Tag Archives: mental health

Lori and Val | Home of the Brave

While lying on my back in a beginners Yin yoga class recently, the instructor asked us to “surrender to our mats.” She wasn’t asking us to give up (to raise a white flag), she was encouraging us to let go.

Normally I would visualize releasing a balloon into the bright blue sky whenever someone had asked me to “just let go.” But in my yoga class that day, instead of envisioning a floating balloon, I felt myself (for the first time ever) letting go and falling into a net. “Is this what it feels like to surrender?” I remember asking myself, followed by “I wonder what surrender actually looks like?

When I asked Lori to choose her sanctuary for her Home of the Brave portrait without hesitation she replied, “my sister Val.”

I grew up with Lori and Val in our hometown of Swift Current, Saskatchewan. I don’t see them as often as I should these days but I couldn’t count the number of times we have been in each other’s company at house warming parties, birthday parties, class reunions and celebratory Friday beers.

These days Lori and Val publish a weekly humour blog called Sangria Sisters where they write about an impossibly diverse range of topics from ‘80s fashion trends to The Top 10 Reasons Women Love Wine! The Sisters have also been busy volunteering for the non-profit aid society Mealshare whose mission is to end youth malnutrition and hunger.

Right now, at this exact moment two of their posts stand out for me: their beautiful, poetic description of depression and a touching Father’s Day card to their father Don and to Lori’s husband Scott who is bravely fighting a recent cancer diagnosis.

When I took Lori and Val’s portrait this past July two things stood out for me. First, I had suddenly realized I had never been alone with the Sisters before and second, how humbled I felt by their spontaneous, unconditional love and acceptance of one another. Taking their portrait was effortless as they moved into each pose with tenderness, humour and grace.

So this is what surrender looks like! Emotional and physical honesty in the presence of unconditional love.

To feel safe enough to cry when we are sad, and laugh when we need it the most.

Silver gelatin print
Hasselblad 500c
Hasselblad 80mm f2.8 lens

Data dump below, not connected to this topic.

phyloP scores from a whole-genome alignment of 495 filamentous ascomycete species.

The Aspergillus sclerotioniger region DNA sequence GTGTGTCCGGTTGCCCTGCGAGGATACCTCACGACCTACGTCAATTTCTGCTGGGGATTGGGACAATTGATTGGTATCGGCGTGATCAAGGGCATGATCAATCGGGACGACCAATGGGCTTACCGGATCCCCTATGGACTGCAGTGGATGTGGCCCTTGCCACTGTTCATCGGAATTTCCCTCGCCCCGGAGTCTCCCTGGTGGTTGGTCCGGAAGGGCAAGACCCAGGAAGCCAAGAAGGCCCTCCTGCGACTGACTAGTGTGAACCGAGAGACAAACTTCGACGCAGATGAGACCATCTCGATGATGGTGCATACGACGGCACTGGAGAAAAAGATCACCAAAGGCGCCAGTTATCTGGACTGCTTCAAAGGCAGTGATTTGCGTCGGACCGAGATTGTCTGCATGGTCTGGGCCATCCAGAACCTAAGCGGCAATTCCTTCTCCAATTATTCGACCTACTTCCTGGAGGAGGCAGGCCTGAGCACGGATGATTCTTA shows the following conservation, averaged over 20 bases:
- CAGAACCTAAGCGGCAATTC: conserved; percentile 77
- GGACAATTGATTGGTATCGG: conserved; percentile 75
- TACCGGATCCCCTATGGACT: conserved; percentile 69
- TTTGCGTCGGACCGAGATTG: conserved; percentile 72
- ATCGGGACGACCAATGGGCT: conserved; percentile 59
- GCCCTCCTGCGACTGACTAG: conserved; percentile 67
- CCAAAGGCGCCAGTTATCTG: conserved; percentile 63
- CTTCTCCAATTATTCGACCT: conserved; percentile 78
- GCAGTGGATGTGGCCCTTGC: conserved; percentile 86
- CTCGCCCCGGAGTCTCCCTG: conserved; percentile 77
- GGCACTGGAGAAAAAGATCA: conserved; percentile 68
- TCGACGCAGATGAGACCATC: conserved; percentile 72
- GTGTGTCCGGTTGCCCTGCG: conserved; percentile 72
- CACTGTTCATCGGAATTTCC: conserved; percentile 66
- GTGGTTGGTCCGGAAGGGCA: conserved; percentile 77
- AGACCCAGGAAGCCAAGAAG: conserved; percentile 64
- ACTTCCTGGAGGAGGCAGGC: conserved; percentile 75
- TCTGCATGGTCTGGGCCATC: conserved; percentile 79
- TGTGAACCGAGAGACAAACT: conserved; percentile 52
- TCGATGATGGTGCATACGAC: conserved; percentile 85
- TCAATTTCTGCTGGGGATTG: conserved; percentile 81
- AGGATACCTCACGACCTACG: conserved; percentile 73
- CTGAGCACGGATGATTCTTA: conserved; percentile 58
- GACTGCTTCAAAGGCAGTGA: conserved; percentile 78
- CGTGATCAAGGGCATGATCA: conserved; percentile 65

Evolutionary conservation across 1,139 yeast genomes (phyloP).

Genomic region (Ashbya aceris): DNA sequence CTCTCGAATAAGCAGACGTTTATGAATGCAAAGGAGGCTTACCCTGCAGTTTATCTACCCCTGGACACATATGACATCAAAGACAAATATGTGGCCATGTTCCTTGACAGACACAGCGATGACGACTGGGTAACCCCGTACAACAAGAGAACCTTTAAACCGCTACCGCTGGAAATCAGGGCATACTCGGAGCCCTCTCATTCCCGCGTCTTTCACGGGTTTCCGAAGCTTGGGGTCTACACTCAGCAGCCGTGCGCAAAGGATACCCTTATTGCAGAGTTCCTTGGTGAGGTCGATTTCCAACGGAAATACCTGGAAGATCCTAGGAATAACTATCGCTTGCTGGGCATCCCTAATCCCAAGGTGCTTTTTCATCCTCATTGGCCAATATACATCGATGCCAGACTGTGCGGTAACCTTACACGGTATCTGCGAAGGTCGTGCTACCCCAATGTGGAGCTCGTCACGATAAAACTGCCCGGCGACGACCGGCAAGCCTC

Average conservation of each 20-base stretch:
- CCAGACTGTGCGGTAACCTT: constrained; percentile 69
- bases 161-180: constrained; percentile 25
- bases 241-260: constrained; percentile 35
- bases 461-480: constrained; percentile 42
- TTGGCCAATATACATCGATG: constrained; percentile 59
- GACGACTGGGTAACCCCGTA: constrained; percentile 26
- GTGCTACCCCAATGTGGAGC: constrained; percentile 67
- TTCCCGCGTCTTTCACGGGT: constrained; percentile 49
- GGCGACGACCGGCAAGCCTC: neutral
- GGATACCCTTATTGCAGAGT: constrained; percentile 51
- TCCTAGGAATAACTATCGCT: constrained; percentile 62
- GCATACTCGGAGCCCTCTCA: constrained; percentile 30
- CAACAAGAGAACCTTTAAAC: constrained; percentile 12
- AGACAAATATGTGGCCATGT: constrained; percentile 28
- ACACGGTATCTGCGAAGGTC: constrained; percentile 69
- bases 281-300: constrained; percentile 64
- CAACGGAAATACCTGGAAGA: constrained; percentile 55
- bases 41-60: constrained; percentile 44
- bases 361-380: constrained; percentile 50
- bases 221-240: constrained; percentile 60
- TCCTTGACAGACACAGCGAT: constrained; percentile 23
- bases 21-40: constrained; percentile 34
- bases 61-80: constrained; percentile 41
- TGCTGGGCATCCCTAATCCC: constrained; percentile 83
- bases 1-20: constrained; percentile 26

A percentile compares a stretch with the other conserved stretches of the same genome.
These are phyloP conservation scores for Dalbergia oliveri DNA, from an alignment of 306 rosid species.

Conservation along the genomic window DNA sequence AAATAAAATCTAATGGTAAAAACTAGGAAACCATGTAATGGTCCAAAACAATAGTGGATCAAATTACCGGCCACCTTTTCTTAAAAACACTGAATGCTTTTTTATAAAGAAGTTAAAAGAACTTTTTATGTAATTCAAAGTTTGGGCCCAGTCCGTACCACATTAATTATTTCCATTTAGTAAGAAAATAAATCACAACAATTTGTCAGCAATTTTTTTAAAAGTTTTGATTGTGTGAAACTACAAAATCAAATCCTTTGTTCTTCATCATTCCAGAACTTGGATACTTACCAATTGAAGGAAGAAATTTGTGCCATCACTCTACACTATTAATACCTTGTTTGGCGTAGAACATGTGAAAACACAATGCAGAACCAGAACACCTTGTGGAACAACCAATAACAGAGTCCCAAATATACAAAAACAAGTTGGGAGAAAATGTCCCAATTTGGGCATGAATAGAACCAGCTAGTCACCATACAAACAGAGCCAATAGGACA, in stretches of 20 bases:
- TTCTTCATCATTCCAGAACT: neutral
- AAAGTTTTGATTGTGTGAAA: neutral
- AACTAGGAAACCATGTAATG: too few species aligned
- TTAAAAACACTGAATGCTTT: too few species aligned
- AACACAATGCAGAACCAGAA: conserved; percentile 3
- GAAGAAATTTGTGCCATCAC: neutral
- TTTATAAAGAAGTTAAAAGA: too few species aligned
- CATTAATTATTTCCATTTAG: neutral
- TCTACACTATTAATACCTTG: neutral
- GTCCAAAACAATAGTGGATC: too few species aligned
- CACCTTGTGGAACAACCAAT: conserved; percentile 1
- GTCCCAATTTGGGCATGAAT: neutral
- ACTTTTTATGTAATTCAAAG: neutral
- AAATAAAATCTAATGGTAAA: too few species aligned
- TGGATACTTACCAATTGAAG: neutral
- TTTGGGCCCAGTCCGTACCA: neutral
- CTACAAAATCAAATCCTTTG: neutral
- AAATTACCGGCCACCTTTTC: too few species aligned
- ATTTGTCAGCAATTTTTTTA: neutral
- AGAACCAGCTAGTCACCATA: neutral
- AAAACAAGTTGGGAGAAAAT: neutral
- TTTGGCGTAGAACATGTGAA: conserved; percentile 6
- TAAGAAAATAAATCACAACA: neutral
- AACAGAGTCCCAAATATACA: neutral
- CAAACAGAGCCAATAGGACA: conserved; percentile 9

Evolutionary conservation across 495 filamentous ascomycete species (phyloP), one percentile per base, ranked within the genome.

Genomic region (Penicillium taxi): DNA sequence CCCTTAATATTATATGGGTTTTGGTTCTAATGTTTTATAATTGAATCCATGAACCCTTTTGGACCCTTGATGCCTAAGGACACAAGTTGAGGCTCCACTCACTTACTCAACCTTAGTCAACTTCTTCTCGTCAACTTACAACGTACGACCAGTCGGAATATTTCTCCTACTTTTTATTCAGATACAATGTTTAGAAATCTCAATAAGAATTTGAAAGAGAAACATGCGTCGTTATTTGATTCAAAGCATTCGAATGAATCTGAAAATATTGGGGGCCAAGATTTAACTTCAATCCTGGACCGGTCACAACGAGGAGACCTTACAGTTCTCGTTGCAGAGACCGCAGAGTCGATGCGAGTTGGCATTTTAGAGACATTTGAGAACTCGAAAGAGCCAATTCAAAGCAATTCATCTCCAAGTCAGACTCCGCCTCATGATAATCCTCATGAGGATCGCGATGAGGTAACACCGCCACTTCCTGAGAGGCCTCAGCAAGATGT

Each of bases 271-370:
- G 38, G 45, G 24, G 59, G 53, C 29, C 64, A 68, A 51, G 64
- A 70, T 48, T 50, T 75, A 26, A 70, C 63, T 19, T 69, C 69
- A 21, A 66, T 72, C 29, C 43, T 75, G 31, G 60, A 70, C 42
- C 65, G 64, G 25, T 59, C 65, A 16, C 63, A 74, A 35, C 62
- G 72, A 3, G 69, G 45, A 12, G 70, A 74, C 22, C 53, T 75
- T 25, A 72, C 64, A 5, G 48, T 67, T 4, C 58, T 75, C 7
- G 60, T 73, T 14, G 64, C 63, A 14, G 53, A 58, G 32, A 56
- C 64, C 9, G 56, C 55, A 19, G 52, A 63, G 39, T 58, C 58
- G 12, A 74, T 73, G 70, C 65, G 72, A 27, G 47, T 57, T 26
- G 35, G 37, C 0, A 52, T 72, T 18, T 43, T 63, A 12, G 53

Ilford HP5, ISO 400

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Bruce | Home of the Brave

In Bruce Masterman’s recently published book One Last Cast: Reflections of an Outdoor Life, there is a line that reads “After helping set up his 5-year-old partner on the riverbank overlooking a deep hole full of promise, he started casting his own line a few yards away.”

For those of us who don’t fly fish, the phrase “overlooking a deep hole full of promise” might seem a contradiction. Some might ask, “How can a deep hole possibly hold promise? How can a deep hole be anything but dark, dangerous and threatening?”

You would be forgiven if you thought One Last Cast (Bruce’s third published book) was written for outdoor enthusiasts only. As much as this book joyfully describes a life spent outdoors with family and friends, hiking, camping, hunting and fishing, it remains a testament to the enduring power of hope.

In the chapter, Into the Light Bruce writes that he “self medicates” to manage his symptoms of depression. “I prescribe for myself generous regular doses of the outdoors whenever I’m feeling down. Being in nature helps level out my emotional peaks and valleys … Whether it’s for an hour or a day, I always go home feeling better, more energized, more hopeful.”

The words hope, healing, hopeful and blessed are generously sprinkled throughout the pages of One Last Cast like the wildflowers growing in the mountain meadows of Bruce’s “Not-So-Secret Place.” For me the magic found within these pages is the message that hope can be found (and cultivated) anywhere.

When I asked Bruce if he might consider participating in Home of the Brave, he seemed genuinely puzzled. I had found him in one of his classrooms during the last week of the winter semester. His students were exuberant and chatty as their first year of studying Journalism at SAIT was quickly drawing to a close.

“Yes, but why me? I just want to know – why me?” Bruce had replied in response to my invitation.

“Because you would be perfect! I said with a conviction that surprised us both.

We agreed to continue our discussion later, over a coffee, but I remember leaving Bruce’s classroom thinking …

“Man, I sure hope his answer is yes.”

Silver gelatin print
Hasselblad 500c
Hasselblad 80mm f2.8 lens
Ilford HP5, ISO 400